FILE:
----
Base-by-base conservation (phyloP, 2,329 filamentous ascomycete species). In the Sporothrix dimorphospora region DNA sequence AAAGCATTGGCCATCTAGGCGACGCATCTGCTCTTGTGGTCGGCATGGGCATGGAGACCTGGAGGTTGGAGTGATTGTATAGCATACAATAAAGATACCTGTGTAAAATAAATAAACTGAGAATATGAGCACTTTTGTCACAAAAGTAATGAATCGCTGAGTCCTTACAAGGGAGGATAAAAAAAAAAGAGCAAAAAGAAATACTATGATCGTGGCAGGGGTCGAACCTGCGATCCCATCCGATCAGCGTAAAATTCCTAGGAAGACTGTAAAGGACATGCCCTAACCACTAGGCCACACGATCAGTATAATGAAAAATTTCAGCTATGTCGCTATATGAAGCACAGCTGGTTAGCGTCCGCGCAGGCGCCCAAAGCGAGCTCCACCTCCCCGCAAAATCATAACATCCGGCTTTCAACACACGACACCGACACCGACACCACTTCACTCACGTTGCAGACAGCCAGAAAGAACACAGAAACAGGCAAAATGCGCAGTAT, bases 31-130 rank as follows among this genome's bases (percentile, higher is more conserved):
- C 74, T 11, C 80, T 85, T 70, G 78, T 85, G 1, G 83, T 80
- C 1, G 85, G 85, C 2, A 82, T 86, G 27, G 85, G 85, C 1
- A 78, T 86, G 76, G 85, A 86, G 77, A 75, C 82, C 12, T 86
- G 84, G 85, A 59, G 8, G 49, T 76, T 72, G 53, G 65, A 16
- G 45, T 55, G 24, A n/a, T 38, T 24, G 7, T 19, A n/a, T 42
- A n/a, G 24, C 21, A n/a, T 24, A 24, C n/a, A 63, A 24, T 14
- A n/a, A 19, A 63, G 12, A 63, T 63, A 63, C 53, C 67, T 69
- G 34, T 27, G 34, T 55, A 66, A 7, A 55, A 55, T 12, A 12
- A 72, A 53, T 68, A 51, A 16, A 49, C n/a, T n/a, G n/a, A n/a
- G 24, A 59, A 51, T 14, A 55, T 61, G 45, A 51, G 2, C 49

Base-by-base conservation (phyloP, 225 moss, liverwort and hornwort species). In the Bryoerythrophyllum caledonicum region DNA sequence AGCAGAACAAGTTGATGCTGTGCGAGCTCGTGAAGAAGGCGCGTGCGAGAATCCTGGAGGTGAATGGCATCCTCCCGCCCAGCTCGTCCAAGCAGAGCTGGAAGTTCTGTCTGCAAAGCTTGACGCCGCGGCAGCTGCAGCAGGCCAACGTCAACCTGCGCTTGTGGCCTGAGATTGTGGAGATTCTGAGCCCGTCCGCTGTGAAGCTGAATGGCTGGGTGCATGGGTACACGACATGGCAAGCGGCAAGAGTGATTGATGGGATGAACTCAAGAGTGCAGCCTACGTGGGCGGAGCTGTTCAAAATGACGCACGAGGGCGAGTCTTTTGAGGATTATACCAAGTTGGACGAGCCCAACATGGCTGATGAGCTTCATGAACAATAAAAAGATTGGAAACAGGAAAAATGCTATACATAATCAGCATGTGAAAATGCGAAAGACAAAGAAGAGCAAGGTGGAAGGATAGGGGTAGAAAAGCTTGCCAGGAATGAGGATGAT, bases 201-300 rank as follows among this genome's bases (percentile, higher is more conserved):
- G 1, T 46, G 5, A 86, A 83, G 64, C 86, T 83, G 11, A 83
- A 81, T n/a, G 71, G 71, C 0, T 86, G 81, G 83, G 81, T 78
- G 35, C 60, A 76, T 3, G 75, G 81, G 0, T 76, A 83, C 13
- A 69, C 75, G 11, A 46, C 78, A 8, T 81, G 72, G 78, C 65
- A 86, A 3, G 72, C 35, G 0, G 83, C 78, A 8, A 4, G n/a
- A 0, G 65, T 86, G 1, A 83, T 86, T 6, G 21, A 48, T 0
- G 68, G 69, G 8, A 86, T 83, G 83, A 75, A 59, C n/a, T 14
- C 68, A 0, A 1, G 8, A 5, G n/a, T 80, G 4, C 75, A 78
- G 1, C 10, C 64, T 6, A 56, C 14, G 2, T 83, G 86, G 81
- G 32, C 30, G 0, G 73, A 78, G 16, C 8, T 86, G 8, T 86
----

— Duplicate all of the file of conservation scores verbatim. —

Base-by-base conservation (phyloP, 2,329 filamentous ascomycete species). In the Sporothrix dimorphospora region DNA sequence AAAGCATTGGCCATCTAGGCGACGCATCTGCTCTTGTGGTCGGCATGGGCATGGAGACCTGGAGGTTGGAGTGATTGTATAGCATACAATAAAGATACCTGTGTAAAATAAATAAACTGAGAATATGAGCACTTTTGTCACAAAAGTAATGAATCGCTGAGTCCTTACAAGGGAGGATAAAAAAAAAAGAGCAAAAAGAAATACTATGATCGTGGCAGGGGTCGAACCTGCGATCCCATCCGATCAGCGTAAAATTCCTAGGAAGACTGTAAAGGACATGCCCTAACCACTAGGCCACACGATCAGTATAATGAAAAATTTCAGCTATGTCGCTATATGAAGCACAGCTGGTTAGCGTCCGCGCAGGCGCCCAAAGCGAGCTCCACCTCCCCGCAAAATCATAACATCCGGCTTTCAACACACGACACCGACACCGACACCACTTCACTCACGTTGCAGACAGCCAGAAAGAACACAGAAACAGGCAAAATGCGCAGTAT, bases 31-130 rank as follows among this genome's bases (percentile, higher is more conserved):
- C 74, T 11, C 80, T 85, T 70, G 78, T 85, G 1, G 83, T 80
- C 1, G 85, G 85, C 2, A 82, T 86, G 27, G 85, G 85, C 1
- A 78, T 86, G 76, G 85, A 86, G 77, A 75, C 82, C 12, T 86
- G 84, G 85, A 59, G 8, G 49, T 76, T 72, G 53, G 65, A 16
- G 45, T 55, G 24, A n/a, T 38, T 24, G 7, T 19, A n/a, T 42
- A n/a, G 24, C 21, A n/a, T 24, A 24, C n/a, A 63, A 24, T 14
- A n/a, A 19, A 63, G 12, A 63, T 63, A 63, C 53, C 67, T 69
- G 34, T 27, G 34, T 55, A 66, A 7, A 55, A 55, T 12, A 12
- A 72, A 53, T 68, A 51, A 16, A 49, C n/a, T n/a, G n/a, A n/a
- G 24, A 59, A 51, T 14, A 55, T 61, G 45, A 51, G 2, C 49

Base-by-base conservation (phyloP, 225 moss, liverwort and hornwort species). In the Bryoerythrophyllum caledonicum region DNA sequence AGCAGAACAAGTTGATGCTGTGCGAGCTCGTGAAGAAGGCGCGTGCGAGAATCCTGGAGGTGAATGGCATCCTCCCGCCCAGCTCGTCCAAGCAGAGCTGGAAGTTCTGTCTGCAAAGCTTGACGCCGCGGCAGCTGCAGCAGGCCAACGTCAACCTGCGCTTGTGGCCTGAGATTGTGGAGATTCTGAGCCCGTCCGCTGTGAAGCTGAATGGCTGGGTGCATGGGTACACGACATGGCAAGCGGCAAGAGTGATTGATGGGATGAACTCAAGAGTGCAGCCTACGTGGGCGGAGCTGTTCAAAATGACGCACGAGGGCGAGTCTTTTGAGGATTATACCAAGTTGGACGAGCCCAACATGGCTGATGAGCTTCATGAACAATAAAAAGATTGGAAACAGGAAAAATGCTATACATAATCAGCATGTGAAAATGCGAAAGACAAAGAAGAGCAAGGTGGAAGGATAGGGGTAGAAAAGCTTGCCAGGAATGAGGATGAT, bases 201-300 rank as follows among this genome's bases (percentile, higher is more conserved):
- G 1, T 46, G 5, A 86, A 83, G 64, C 86, T 83, G 11, A 83
- A 81, T n/a, G 71, G 71, C 0, T 86, G 81, G 83, G 81, T 78
- G 35, C 60, A 76, T 3, G 75, G 81, G 0, T 76, A 83, C 13
- A 69, C 75, G 11, A 46, C 78, A 8, T 81, G 72, G 78, C 65
- A 86, A 3, G 72, C 35, G 0, G 83, C 78, A 8, A 4, G n/a
- A 0, G 65, T 86, G 1, A 83, T 86, T 6, G 21, A 48, T 0
- G 68, G 69, G 8, A 86, T 83, G 83, A 75, A 59, C n/a, T 14
- C 68, A 0, A 1, G 8, A 5, G n/a, T 80, G 4, C 75, A 78
- G 1, C 10, C 64, T 6, A 56, C 14, G 2, T 83, G 86, G 81
- G 32, C 30, G 0, G 73, A 78, G 16, C 8, T 86, G 8, T 86